Photo by Fredrick Tendong on Unsplash
*Spoiler warning: major spoilers for Portal.
On Oct. 10, Portal turned 15 years old. Let’s look back on one of the landmark games in gaming history.
Any video game that captures the gaming public’s attention has one of two things: unique gameplay or an engaging story. An example of the former is Neon White from June of this year, and an example of the latter is 2019’s Disco Elysium. However, for a game to truly dominate the public’s attention, it cannot settle for one or the other and must bring both to the table; these are the games that end up defining a generation. These games include Undertale, Dark Souls, and undoubtedly Portal.
Portal is a first-person puzzle game set in the Aperture Science Enrichment Center, wherein players must complete various tests under the supervision of the robot GLaDOS. Despite nearly being old enough to drive, the game’s visuals hold up well, with the emphasis on robotic designs over humanoid ones preventing its characters from falling into the uncanny valley like many of its contemporaries did.
The player’s main tool in completing the game’s puzzles is the Portal Gun, which fires portals connecting two points in space together. For example, if the player needs to get up onto a ledge, they can fire one portal in front of them and another on the ceiling above the ledge, then walk through and land on the ledge.
The puzzles are complex but never too challenging. While a few of the puzzles require finicky jumps to solve — a hassle in a 3-D first-person perspective — most of the other solutions are cathartic to discover, and the game makes the most of its unique mechanics. It can take some time to get used to “thinking with portals,” but Portal eases this by breaking this mechanic in slowly: the player starts with very simple puzzles and no control over the portals, and gradually builds up to larger, more lethal puzzles and total portal control.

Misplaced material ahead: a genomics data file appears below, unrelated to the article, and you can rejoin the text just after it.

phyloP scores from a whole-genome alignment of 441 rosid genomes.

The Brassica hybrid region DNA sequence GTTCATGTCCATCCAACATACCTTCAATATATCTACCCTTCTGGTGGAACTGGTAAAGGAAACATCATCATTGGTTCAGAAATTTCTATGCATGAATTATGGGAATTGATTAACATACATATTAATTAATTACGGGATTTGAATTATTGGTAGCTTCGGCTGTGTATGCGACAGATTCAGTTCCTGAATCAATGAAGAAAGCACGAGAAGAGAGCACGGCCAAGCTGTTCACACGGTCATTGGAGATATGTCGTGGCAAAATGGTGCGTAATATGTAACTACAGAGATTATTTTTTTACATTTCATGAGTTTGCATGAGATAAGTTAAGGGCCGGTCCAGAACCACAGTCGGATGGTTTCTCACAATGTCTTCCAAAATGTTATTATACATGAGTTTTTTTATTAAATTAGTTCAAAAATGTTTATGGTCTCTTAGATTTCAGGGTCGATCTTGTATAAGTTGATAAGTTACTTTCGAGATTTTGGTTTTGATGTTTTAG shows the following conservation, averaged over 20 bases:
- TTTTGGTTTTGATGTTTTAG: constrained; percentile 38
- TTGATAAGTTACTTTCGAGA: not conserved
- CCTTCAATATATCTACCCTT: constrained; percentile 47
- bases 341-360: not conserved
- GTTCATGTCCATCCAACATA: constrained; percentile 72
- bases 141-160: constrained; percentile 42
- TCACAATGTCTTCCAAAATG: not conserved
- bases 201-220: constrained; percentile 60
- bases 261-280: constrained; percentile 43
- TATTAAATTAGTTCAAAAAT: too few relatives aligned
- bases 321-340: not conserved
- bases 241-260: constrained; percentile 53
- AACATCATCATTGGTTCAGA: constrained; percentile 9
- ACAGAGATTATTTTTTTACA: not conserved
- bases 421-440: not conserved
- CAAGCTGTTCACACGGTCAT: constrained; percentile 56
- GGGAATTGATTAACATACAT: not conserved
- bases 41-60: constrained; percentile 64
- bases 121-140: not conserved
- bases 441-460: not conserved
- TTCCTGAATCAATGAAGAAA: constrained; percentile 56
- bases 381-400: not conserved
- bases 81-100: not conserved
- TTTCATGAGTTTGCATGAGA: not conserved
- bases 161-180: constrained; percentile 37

This gradual increase also correlates with the story. When you start the game, your character, Chell, wakes up and GLaDOS guides you through the simpler tests. But soon the tests start to get deadly, incorporating hazards like acid moats and military turrets, before GLaDOS flat out attempts to murder you.
Part of what makes this story engaging for the player is the way this turn is foreshadowed to the player. Among her benign instructions for the given test, she will include sinister comments like, “any contact with the chamber floor will result in an ‘unsatisfactory’ mark on your official testing record. Followed by death.”
Along with these comments, players can seek out the broken panels in some test chambers leading to the Rattman hideouts. Rattman, a former test subject, established these hideouts to escape GLaDOS. While he is nowhere to be seen, his scribbles on the wall inform you that she is always watching and that the cake she promises is a lie. These can go entirely unnoticed by players, and this element of background environmental story-telling makes Portal feel like a story that players interact with rather than simply watch.
It’s safe to say that GLaDOS is the star of Portal. While in the sequel she’d compete for screen time with Wheatley and Cave Johnson, here she is the only character other than the silent protagonist.
Right up to the final battle, her lines are delivered with such calm confidence that you almost miss how off the walls they are, and once you start fighting her she gets even colder and more sadistic. Even as the player beats the game and thinks they’ve won, the end credits have her singing a song about how she is “Still Alive” and waiting to get back to testing.
GLaDOS has made several appearances outside of the Portal series. She was the dealer in Telltale Game’s Poker Night 2, appeared in a 2022 GEICO commercial, and had a level along with Chell and Wheatley in Lego Dimensions. Her likeness has been used in other media as well, such as Pacific Rim, Cyberpunk 2077 and Death Stranding. She ranks among the top villains in gaming, falling just short of Super Mario Bros.’ Bowser in terms of cultural impact.
Portal is a fairly short game; when preparing for this review, I opened it to find some quotes and ended up beating it from start to finish in an hour and a half. That being said, it’s certainly not lacking in content; it simply does what it needs to before letting the player go. And the depth in both its dialogue and level design make this a game well worth the $12 price tag, which regularly is further discounted on Steam.
If you play video games and have somehow never experienced Portal I cannot recommend it enough. Its unique gameplay and sharp wit is unlike anything that has come out before or since, and it remains one of the greatest games of all time.